Grace confers enlightenment

Mere learning of the sastras, austere practices, meditation or gaining mastery over empirical knowledge cannot make one enlightened is the fundamental truth reiterated in the sacred texts. It is also explicit in their teachings that to attain the realised state of a jnani, the prime requisite is God’s grace as well as that of the guru, pointed out Sri Damodhara Dikshitar in a discourse.

Parikshit is keen to gain salvation in the limited life span granted to him and listens to the narration of the Bhagavata Purana from the enlightened Suka with great devotion. Though Parikshit’s dire state, that is facing certain death in the span of seven days, is a unique one, it is also indicative of the human situation in a general way where all those born have to die at some point of time.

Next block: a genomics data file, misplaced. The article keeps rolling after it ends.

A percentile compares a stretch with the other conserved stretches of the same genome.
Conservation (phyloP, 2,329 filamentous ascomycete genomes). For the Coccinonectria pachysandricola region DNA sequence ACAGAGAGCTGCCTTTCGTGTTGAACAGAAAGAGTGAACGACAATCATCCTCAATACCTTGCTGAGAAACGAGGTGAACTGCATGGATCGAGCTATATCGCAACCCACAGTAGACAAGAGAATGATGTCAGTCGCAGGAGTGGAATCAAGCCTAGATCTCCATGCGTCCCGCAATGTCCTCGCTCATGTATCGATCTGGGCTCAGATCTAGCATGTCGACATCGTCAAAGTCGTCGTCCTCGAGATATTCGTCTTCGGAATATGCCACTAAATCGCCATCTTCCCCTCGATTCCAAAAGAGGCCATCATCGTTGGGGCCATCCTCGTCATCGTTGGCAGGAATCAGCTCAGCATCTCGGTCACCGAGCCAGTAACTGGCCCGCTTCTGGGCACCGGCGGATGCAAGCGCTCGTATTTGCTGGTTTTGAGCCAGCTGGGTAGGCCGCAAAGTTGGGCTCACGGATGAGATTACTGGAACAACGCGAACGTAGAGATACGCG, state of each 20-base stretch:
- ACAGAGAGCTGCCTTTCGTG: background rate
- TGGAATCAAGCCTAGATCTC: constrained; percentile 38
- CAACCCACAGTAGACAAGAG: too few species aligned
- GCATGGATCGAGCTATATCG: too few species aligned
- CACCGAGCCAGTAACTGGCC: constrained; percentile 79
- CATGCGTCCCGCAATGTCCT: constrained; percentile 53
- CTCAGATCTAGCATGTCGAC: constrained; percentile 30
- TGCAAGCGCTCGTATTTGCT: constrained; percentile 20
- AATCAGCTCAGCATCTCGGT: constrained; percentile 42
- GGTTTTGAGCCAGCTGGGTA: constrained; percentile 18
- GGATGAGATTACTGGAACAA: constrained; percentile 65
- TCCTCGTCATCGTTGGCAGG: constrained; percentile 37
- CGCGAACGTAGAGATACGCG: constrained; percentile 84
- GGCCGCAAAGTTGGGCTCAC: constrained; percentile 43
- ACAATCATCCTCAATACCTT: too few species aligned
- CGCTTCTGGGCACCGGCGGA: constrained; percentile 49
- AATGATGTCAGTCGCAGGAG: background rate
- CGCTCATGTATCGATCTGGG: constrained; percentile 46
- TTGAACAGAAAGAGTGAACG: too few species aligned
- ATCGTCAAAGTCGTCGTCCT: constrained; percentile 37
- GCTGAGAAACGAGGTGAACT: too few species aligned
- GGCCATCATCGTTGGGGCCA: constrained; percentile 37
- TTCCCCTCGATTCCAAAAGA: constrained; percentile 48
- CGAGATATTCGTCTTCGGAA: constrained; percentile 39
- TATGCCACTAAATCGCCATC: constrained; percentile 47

Human birth has an edge over other created species in providing a valuable opportunity to strive for something higher than mere enjoyment through the senses. The experiences in life continue through many births. None can predict the kind of birth one is destined to get for this depends on one’s way of life and the vasanas in one’s baggage. Birth is the result of individual karma, and karma induces vasana. Vasana in turn leads to karma. A lifetime spent without introspection of one’s true nature and purpose of life can be a costly lapse, depriving one of the chances to attain a better birth in the next janma.

The special rasa or appeal in the Bhagavata Purana is that of the experience of God that it transmits and this has a strong impact on the reader or listener. It highlights the value of Sat Sanga where one learns to transcend worldly pulls and turn one’s mind towards adhyatma matters. Gradually, God’s grace facilitates enlightenment.

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Printable version | Jan 29, 2022 12:28:19 PM |

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